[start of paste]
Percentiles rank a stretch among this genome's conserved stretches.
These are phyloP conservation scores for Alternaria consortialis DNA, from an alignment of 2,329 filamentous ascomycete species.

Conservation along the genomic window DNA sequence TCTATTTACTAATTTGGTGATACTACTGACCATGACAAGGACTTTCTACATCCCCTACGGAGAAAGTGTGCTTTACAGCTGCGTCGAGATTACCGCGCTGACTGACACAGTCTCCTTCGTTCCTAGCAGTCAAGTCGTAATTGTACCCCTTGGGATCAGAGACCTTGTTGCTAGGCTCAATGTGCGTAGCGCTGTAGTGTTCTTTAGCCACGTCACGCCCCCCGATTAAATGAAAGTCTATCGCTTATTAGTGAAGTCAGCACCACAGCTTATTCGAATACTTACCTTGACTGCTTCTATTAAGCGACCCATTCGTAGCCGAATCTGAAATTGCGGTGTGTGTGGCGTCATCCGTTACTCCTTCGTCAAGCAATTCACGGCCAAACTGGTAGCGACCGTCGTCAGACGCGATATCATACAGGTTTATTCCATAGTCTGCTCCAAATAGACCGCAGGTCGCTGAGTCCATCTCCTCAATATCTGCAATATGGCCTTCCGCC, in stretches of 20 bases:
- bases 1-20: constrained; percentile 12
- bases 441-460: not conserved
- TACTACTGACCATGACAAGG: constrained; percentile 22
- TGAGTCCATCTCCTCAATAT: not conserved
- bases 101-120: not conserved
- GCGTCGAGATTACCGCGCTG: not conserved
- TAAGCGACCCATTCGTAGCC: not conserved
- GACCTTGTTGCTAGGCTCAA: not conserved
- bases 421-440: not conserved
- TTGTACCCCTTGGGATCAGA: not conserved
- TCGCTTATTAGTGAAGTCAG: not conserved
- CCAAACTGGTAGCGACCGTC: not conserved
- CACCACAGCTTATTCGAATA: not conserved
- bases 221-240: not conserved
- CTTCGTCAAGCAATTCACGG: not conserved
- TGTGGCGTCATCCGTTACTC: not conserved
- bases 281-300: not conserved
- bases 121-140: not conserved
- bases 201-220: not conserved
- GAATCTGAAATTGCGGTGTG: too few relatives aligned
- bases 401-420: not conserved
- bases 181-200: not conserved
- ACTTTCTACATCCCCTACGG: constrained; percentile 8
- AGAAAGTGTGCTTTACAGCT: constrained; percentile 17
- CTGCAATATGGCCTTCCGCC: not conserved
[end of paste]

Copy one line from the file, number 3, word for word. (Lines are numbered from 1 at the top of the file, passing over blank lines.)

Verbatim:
Conservation along the genomic window DNA sequence TCTATTTACTAATTTGGTGATACTACTGACCATGACAAGGACTTTCTACATCCCCTACGGAGAAAGTGTGCTTTACAGCTGCGTCGAGATTACCGCGCTGACTGACACAGTCTCCTTCGTTCCTAGCAGTCAAGTCGTAATTGTACCCCTTGGGATCAGAGACCTTGTTGCTAGGCTCAATGTGCGTAGCGCTGTAGTGTTCTTTAGCCACGTCACGCCCCCCGATTAAATGAAAGTCTATCGCTTATTAGTGAAGTCAGCACCACAGCTTATTCGAATACTTACCTTGACTGCTTCTATTAAGCGACCCATTCGTAGCCGAATCTGAAATTGCGGTGTGTGTGGCGTCATCCGTTACTCCTTCGTCAAGCAATTCACGGCCAAACTGGTAGCGACCGTCGTCAGACGCGATATCATACAGGTTTATTCCATAGTCTGCTCCAAATAGACCGCAGGTCGCTGAGTCCATCTCCTCAATATCTGCAATATGGCCTTCCGCC, in stretches of 20 bases: